Colombia’s hard-line former President Alvaro Uribe publicly asked the United States on Sunday to reconsider its support for a pending peace deal with the FARC, and continue prosecuting and imprisoning guerrilla drug traffickers.
Uribe told local press he hoped that US President Barack Obama will use an increase in aid to put pressure on the government of Colombia’s Juan Manuel Santos.
Obama last week announced he will ask US Congress to increase funding for Colombia from $300 million a year to 450 million a year to financially support the costly process of demobilizing, disarming and reintegrating thousands of FARC members.
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Uribe could’ve told Obama personally after being invited to the White House himself, but refused. The former President no longer fits in the same room as his former defense minister and successor.
The former president did express his concerns in meetings with the US Special Envoy to the talks, Bernie Aronson, in meetings held in the US Ambassador’s residence in Bogota.
The staunchly conservative Uribe said he appreciated the US aid package, but rejected judicial leniency granted to guerrillas who have long used drug trafficking and kidnapping as major sources of revenue.
Santos, with the support of the US, has promised amnesty for all guerrillas not accused of war crimes and to shield FARC members from extradition to the US on drug charges.
“If the United Sates wants to help Colombia it’s very important they revise these aspects and hopefully help introduce changes in the deals with the FARC that has done so much damage and will continue to do so,” Uribe said.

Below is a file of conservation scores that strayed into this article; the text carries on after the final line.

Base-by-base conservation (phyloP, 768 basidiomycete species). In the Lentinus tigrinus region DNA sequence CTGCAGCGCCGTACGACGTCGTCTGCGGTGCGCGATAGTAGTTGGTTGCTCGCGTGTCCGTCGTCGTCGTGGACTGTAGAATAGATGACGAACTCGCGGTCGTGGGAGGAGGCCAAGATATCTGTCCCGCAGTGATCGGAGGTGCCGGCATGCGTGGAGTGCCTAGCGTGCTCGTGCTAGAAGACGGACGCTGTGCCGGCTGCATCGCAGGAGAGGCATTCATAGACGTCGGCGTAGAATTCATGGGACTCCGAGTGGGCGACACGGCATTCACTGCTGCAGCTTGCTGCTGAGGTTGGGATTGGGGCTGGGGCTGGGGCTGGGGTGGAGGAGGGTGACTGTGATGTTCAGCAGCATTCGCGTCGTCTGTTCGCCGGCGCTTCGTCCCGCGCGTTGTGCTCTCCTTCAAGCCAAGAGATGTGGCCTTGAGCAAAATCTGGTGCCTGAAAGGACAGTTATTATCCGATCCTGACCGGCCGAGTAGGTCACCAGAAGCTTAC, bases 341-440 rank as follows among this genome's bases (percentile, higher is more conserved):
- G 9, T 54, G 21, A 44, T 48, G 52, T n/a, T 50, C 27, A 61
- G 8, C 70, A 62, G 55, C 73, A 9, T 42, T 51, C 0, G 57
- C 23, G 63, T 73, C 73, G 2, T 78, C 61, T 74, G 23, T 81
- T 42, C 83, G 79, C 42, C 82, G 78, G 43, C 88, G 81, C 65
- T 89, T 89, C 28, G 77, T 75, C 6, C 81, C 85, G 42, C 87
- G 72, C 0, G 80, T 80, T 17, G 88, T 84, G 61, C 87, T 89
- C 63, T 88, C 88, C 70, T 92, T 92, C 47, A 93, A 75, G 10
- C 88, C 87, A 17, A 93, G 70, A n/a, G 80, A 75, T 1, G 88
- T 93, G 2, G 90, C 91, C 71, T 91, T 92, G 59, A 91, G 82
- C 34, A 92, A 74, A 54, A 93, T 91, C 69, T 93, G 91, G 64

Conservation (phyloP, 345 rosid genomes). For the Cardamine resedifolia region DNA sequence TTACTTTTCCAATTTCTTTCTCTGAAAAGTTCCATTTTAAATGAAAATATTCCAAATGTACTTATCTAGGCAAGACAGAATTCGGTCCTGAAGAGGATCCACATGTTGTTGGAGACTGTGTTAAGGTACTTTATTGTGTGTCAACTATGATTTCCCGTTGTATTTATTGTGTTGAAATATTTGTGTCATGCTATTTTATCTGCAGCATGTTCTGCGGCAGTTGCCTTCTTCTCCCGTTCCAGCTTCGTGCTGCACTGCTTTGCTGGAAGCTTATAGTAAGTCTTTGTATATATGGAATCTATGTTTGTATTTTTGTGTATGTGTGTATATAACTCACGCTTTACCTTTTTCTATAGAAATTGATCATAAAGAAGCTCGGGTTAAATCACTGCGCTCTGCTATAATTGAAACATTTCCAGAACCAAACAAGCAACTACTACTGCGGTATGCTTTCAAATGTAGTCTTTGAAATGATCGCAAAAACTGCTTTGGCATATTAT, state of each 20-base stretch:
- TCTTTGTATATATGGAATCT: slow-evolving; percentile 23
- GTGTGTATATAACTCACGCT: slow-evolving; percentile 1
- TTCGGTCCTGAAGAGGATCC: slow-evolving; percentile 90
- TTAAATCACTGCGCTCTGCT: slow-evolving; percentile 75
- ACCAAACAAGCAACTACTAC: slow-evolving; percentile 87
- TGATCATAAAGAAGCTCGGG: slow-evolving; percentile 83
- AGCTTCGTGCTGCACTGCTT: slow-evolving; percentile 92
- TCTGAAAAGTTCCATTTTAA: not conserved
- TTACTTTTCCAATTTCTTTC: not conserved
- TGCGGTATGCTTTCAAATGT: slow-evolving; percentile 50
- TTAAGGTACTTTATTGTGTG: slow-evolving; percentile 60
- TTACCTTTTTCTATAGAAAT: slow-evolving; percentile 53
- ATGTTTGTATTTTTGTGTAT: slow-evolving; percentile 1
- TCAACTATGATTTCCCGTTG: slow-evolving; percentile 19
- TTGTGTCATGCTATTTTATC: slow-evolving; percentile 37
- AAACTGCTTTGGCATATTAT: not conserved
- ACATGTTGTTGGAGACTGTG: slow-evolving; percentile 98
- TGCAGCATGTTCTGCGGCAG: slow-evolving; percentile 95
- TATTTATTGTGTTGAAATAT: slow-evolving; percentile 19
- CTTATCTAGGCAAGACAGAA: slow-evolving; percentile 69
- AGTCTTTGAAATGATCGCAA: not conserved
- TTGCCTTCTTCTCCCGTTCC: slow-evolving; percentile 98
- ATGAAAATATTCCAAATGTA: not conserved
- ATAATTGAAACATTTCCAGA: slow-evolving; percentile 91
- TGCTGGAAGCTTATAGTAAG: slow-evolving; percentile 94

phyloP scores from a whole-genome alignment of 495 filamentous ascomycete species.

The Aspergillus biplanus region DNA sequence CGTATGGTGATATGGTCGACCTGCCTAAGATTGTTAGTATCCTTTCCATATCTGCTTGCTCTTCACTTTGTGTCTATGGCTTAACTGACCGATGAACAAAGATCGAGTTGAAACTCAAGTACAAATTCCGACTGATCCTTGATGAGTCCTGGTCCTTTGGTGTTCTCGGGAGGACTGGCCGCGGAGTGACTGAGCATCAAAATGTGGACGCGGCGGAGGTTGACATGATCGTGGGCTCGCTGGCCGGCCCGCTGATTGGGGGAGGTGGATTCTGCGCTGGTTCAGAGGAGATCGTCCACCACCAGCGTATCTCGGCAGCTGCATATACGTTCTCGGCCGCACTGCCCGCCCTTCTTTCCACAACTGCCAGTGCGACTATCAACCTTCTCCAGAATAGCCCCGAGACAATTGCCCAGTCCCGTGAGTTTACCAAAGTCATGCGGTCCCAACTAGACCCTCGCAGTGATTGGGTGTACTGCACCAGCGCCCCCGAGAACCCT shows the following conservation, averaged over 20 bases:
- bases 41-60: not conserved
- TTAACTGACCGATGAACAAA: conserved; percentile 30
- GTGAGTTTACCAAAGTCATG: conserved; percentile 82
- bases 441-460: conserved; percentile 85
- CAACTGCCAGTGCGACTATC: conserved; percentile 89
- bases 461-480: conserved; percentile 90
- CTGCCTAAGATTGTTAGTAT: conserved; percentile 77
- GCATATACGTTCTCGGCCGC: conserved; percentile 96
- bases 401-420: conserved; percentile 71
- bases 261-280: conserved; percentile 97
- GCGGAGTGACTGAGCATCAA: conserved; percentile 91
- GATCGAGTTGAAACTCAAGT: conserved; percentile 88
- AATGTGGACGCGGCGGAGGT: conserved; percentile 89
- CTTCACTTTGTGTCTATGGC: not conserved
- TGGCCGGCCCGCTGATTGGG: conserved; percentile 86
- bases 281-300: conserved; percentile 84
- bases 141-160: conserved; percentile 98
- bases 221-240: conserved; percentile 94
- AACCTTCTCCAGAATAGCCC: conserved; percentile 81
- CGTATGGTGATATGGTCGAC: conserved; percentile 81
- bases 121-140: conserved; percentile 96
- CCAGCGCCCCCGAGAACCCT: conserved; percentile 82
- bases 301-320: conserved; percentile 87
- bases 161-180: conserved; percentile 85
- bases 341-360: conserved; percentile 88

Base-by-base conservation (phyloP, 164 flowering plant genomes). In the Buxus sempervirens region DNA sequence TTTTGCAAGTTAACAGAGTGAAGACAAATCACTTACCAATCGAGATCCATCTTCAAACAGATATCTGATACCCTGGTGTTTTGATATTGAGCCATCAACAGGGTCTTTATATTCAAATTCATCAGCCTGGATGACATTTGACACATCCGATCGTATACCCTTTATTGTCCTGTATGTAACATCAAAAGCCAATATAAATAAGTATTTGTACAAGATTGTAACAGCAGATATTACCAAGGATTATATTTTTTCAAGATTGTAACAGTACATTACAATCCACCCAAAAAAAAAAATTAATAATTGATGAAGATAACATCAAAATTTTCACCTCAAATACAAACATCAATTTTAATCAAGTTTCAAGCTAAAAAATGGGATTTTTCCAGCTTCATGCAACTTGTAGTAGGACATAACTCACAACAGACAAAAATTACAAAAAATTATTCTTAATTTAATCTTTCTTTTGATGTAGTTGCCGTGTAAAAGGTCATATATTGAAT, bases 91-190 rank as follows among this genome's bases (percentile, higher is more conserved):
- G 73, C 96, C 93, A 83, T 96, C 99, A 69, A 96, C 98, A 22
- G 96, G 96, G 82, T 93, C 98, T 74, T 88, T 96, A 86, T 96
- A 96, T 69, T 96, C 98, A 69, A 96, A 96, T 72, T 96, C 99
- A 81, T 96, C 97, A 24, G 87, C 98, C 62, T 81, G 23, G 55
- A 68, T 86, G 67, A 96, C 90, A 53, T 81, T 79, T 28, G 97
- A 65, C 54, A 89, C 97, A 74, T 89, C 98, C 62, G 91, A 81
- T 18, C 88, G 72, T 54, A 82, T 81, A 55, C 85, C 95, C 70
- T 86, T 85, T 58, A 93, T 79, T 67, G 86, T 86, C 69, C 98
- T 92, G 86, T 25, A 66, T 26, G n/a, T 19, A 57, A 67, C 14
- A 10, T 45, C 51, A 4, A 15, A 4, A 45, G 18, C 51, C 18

“One thing is peace and another is agreements to surrender before terrorism,” the former president and current senator said.
Ironically, while the FARC will be protected from extradition, two of Uribe’s former personal security chiefs are serving prison sentences in the US for drug trafficking.
Uribe has long criticized his successor, saying that compromises made to end the half-a-century war constitute “surrendering the country to terrorists.”
Rather than peace, the former president fears that an agreement to disarm, demobilize and reintegrate the FARC will lead to more violence.
Uribe and his supporters, a more than substantial minority, have opposed peace talks with Colombia’s former public enemy #1 since they began in 2012.
While popular skepticism about the talks is widespread, the peace talks are hardly controversial in Congress where Santos’ centrist coalition has received the support of the leftist opposition to end violence between the state and the FARC.
Obama’s proposal to increase aid will have to pass US Congress where Uribe has been lobbying for stricter conditions imposed on the talks and more severe punishment for FARC members.
The FARC — like the Colombian state — is accused of thousands of war crimes committed during the longest-running armed conflict in the hemisphere.
The conflict killed more than 260,000 Colombians and displaced millions.